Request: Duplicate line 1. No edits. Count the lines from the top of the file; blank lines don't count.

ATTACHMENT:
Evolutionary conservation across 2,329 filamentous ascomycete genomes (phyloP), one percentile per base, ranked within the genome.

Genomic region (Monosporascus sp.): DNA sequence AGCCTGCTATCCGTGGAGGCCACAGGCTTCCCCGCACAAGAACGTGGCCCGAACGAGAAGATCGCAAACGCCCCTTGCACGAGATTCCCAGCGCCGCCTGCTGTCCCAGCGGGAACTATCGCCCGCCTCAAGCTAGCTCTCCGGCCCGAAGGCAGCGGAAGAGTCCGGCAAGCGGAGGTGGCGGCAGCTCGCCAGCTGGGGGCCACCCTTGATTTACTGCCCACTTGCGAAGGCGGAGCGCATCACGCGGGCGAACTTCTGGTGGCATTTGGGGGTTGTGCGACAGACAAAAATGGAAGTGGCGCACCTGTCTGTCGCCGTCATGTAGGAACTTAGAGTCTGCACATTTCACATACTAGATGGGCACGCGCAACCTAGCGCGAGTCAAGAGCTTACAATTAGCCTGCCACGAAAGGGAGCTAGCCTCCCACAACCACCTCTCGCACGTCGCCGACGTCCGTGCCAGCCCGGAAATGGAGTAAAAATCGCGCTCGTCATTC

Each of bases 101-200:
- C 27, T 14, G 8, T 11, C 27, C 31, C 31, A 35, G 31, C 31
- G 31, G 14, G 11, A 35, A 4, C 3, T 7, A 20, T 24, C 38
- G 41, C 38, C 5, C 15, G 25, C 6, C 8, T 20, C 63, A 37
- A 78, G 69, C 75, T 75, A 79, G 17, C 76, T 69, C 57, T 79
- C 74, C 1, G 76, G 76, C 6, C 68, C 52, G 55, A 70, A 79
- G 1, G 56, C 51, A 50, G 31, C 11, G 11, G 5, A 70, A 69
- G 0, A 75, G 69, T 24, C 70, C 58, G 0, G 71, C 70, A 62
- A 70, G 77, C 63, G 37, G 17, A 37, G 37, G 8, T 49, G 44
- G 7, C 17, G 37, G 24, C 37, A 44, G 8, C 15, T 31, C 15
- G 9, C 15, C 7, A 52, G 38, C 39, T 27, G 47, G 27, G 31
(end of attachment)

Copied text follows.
Evolutionary conservation across 2,329 filamentous ascomycete genomes (phyloP), one percentile per base, ranked within the genome.